The Janka Scale
You have heard us mention the hardness of a wood species and probably have noticed the word “Janka” pop up every now and then in our blogs and social media posts. While it is obvious it has to do with the durability of the wood, what it actually means is not as clear? In this month’s blog, we wanted to talk about the Janka Scale and how different wood species fit into it.
First, a little history:
While referred to locally as the Janka Scale, the official name of this measurement procedure is called the Janka Hardness Test. Named after the Austrian-American researcher Gabriel Janka who created the test, it is a measurement that anyone who has to deal with the durability of wood either works with directly or comes across eventually.
So what is the Janka Hardness Test?
Truthfully, there is a lot of scientific jargon involving physics that we will spare you in this blog. You are welcome! However, if you want to see some of it for yourself, you can go to the Wikipedia entry for the Janka hardness test and follow the resources at the bottom. For our purposes, it is sufficient to describe it simply as the amount of force (measured in pounds) needed to embed a steel ball halfway into a piece of wood.
Obviously, there are different types of industries that might be interested in or use the Janka hardness test, including those that deal with building homes, furniture, and boats. The hardwood flooring industry is also one that uses this test often to make sure a particular wood species will work well in a certain area. While most do not run the test themselves, they are generally aware of the average Janka scale rating for a given species. Here is a table of some species some might consider for flooring and their corresponding Janka rating.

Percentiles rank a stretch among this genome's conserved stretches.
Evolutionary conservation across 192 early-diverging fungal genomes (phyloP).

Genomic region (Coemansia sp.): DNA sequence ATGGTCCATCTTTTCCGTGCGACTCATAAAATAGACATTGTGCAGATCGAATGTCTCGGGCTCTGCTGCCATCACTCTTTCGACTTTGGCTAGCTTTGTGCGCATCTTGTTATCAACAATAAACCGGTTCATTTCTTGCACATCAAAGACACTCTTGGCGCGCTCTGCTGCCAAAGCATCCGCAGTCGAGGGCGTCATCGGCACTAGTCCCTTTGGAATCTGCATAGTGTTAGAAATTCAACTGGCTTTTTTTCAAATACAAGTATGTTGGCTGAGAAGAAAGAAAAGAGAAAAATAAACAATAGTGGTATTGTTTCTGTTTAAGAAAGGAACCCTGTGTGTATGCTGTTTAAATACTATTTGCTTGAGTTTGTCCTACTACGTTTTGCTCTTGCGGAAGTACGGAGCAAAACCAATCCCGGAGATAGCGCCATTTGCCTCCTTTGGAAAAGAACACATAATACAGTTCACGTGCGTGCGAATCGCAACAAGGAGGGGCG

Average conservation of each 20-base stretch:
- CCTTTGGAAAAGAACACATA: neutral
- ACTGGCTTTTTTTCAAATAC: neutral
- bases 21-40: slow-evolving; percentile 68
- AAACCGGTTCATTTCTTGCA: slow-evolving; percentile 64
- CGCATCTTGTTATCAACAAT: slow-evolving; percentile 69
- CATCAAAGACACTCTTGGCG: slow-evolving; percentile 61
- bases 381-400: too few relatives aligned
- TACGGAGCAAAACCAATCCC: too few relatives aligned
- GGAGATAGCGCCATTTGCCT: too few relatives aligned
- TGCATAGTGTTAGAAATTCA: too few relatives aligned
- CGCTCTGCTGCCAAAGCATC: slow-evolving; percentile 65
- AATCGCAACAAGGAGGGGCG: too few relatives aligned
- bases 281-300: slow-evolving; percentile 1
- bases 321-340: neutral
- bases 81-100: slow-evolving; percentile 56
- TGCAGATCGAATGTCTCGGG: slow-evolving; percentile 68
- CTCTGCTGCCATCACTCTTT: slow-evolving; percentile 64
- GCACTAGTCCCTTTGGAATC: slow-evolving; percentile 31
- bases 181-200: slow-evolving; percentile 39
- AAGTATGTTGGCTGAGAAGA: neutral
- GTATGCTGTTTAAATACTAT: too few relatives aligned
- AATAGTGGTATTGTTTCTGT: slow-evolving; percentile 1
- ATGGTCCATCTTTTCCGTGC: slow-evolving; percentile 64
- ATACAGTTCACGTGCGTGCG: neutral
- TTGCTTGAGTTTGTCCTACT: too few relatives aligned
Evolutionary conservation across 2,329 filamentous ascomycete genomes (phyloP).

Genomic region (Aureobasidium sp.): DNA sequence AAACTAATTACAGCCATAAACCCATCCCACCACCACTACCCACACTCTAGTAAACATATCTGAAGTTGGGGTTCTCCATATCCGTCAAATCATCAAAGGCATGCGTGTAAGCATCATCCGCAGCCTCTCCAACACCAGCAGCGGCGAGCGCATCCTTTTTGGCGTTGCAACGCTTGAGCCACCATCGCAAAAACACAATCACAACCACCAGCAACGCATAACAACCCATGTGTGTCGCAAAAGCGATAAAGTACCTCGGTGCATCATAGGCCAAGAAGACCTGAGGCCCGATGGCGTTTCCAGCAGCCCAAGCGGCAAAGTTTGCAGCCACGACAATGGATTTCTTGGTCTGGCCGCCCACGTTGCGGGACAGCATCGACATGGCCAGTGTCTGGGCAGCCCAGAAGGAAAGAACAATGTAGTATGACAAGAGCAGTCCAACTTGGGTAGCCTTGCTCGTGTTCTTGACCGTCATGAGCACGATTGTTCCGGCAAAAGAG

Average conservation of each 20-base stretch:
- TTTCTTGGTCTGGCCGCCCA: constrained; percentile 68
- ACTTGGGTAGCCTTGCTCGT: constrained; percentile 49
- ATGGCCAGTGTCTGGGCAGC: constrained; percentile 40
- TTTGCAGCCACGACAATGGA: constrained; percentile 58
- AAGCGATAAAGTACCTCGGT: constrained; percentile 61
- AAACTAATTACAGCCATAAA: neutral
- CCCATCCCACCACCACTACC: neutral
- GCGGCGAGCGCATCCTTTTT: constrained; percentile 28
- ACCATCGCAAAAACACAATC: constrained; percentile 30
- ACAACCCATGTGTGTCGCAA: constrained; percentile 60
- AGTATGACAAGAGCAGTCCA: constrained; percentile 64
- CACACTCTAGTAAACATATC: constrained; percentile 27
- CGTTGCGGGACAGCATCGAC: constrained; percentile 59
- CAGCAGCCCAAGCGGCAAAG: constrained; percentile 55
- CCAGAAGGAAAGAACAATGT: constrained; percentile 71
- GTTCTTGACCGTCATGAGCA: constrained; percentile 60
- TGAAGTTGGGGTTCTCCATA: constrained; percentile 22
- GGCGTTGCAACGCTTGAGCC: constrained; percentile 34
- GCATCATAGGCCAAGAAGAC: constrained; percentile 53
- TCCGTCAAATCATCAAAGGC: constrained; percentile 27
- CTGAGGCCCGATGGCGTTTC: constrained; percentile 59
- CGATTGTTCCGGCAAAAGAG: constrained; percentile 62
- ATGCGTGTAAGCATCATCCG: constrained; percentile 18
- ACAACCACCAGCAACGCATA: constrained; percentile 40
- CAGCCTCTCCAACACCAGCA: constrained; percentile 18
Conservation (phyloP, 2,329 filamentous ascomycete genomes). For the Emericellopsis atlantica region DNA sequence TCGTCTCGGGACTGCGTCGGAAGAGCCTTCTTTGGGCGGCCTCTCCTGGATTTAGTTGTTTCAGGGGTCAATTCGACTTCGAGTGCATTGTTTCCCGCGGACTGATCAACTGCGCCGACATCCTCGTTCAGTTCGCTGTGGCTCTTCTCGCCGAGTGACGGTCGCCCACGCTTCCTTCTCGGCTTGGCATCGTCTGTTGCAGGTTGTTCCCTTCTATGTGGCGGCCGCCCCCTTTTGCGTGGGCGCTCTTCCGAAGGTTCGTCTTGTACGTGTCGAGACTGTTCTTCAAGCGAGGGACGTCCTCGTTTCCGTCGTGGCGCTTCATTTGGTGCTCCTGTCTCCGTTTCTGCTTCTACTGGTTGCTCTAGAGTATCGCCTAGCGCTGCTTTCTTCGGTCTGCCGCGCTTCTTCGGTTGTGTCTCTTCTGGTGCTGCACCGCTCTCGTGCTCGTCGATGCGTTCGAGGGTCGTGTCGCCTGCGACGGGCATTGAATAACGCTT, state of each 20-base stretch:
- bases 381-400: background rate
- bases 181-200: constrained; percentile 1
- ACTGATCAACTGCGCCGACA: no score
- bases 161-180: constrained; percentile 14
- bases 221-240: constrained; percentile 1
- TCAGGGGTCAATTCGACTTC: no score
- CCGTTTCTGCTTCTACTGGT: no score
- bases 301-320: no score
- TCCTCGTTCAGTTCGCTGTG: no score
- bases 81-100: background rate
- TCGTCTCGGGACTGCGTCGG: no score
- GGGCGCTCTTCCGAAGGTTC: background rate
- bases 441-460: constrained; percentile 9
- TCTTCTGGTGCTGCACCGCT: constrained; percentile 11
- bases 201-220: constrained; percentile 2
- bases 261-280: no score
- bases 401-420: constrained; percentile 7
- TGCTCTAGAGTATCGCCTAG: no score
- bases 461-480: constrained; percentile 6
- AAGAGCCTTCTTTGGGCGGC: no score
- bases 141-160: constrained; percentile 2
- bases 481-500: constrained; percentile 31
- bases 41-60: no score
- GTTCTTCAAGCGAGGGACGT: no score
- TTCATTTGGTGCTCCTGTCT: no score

As you can see, many of the species we install are in the middle of the scale. This means they are hard enough to withstand high traffic, pets, and children but are pliable enough to work with successfully. We would not install balsa wood because it would easily break and crumble. It is also highly unlikely that we would install Australian Buloke as flooring because it is extremely difficult to mill and nail.
Additionally, you might think that this scale is used to designate whether something is a “hardwood” or a “softwood.” That would be pretty simple! However, that is not the case. That differentiation comes down to the biological makeup of the tree. You can read about that more in our blog Hardwood vs Softwood.
So what does all this mean for you and your hardwood floor?
Durability is the number one factor when considering the hardness of a wood species. A harder wood, like White Oak or Hickory, can be better resistant to dents and scratches with the appropriate finish. It is also generally true that harder wood species have more dramatic grain patterns – but that is not always the case, so be sure to do your research!
If you are interested in learning more about Janka rating and the differences between types of wood, head over to our blog post Red Oak vs White Oak Hardwood Flooring for an interesting comparison.